1. Another empirical paper claiming that anti-density zoning increases racial segregation:
Previous research on segregation stresses things like urban form and racial preferences as primary causes. The author finds that an institutional force is more important: local land regulation. Using two datasets of land regulations for the largest U.S. metropolitan areas, the results indicate that anti-density regulations are responsible for large portions of the levels and changes in segregation from 1990 to 2000. A hypothetical switch in zoning regimes from the most exclusionary to the most liberal would reduce the equilibrium gap between the most and least segregated Metropolitan Statistical Areas by at least 35% for the ordinary least squares estimates.
2. Wendell Cox, in a discussion about the relatively dispersed downtowns of the biggest mainland Chinese cities, notes that development along Beijing’s ring roads “resemble[s] more the post-World War II corridor form of Central Avenue in Phoenix than Manhattan, Seattle or Pittsburgh.” Interesting that the urban system that Cox makes a living defending is so popular in communist mainland cities, whereas the market-oriented Chinese cities of Taiwan, Singapore, and Hong Kong follow the more traditional dense downtown design.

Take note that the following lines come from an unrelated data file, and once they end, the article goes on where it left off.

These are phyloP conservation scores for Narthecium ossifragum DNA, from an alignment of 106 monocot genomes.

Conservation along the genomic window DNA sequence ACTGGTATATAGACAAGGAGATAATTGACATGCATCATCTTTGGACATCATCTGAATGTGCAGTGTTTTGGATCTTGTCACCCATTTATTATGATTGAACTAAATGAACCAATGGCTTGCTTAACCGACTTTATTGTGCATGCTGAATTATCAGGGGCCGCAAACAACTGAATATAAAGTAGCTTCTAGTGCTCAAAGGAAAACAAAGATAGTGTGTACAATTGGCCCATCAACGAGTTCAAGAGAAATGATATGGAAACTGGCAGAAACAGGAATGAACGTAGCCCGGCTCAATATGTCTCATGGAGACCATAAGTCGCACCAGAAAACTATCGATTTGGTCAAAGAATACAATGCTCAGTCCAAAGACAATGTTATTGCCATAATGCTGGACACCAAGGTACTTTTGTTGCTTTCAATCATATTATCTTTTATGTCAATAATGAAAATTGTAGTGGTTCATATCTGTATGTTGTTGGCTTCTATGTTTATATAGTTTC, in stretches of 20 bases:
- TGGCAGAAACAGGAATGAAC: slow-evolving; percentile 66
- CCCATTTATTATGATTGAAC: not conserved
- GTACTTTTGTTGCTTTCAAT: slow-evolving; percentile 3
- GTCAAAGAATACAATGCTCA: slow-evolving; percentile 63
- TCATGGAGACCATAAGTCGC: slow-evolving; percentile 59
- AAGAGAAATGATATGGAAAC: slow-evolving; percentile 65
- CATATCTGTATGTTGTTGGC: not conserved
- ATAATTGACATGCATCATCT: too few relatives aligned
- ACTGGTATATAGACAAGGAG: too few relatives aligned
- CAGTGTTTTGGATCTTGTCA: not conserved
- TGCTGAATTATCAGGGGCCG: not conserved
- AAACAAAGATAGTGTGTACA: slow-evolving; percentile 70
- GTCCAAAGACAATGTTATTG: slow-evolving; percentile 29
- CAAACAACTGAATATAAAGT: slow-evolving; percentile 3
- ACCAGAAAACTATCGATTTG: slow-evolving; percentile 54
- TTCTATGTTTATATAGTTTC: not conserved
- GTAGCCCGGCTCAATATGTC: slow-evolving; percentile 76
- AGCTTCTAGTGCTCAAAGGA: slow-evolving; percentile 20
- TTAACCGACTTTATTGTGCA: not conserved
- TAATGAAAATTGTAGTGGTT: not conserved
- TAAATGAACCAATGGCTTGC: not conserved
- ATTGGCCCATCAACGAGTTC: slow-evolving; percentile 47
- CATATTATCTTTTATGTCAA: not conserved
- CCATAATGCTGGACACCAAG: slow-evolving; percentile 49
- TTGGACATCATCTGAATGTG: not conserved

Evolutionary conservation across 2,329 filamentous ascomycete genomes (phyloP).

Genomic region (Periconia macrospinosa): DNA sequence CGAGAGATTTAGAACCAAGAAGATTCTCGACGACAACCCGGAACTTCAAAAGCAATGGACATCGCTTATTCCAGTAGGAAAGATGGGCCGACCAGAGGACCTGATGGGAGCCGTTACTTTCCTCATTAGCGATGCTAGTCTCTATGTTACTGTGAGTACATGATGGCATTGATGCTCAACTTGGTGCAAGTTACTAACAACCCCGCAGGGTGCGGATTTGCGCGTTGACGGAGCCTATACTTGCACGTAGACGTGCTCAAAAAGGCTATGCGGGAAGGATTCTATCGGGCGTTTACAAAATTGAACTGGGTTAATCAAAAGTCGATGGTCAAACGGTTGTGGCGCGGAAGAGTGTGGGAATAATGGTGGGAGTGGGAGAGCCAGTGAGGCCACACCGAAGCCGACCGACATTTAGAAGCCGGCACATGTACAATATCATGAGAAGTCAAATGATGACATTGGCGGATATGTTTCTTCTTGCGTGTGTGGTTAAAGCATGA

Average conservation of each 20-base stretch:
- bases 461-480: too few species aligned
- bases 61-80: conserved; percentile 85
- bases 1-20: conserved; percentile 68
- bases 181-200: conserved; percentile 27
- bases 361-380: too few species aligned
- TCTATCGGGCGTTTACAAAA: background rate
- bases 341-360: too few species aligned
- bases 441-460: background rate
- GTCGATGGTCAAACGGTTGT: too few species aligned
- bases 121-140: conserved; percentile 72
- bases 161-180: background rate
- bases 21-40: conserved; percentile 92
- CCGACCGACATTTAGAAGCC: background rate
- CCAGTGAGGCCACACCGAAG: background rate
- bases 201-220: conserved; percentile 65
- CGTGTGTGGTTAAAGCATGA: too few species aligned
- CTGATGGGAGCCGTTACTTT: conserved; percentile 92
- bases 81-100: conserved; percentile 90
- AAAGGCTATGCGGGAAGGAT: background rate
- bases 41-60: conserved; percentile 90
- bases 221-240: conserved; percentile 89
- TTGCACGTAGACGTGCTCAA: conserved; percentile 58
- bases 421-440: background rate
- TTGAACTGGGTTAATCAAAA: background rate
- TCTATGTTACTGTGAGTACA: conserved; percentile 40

3. The NYT reports that the mayor’s office runs a non-profit that organizes farmers markets in rich neighborhoods that already have good food availability, while throwing up barriers and red tape that prevent private groups from starting their own in poor neighborhoods.
4. One company wants to start building prefab skyscrapers, which they claim are quicker and cheaper than traditional construction, although apparently current building codes don’t allow them to build such structures more than six stories tall. In New York City, Forest City Ratner wants to build “the world’s tallest prefabricated steel structure, a 34-story tower that would fulfill his obligation to start building affordable housing at the site,” though the building unions have opposed prefab structures “for obvious reasons,” as they put it. I’m torn on prefab stuff – on the one hand, developers seem to want to build it. But on the other, I wonder if it’s just an unfortunate side effect of our overregulated urban markets. In other words, if developers didn’t have to contend with high zoning-induced land prices and union-inflated building costs, would they still want to build prefab structures? (Although Adam tells me that aesthetically, modern prefab buildings don’t differ much from their traditional counterparts, and the picture in the first link doesn’t look half bad.) Either way, banning prefab seems like the wrong way to go – if anything, the regulations that inhibit traditional construction should be loosened so that the market can decide.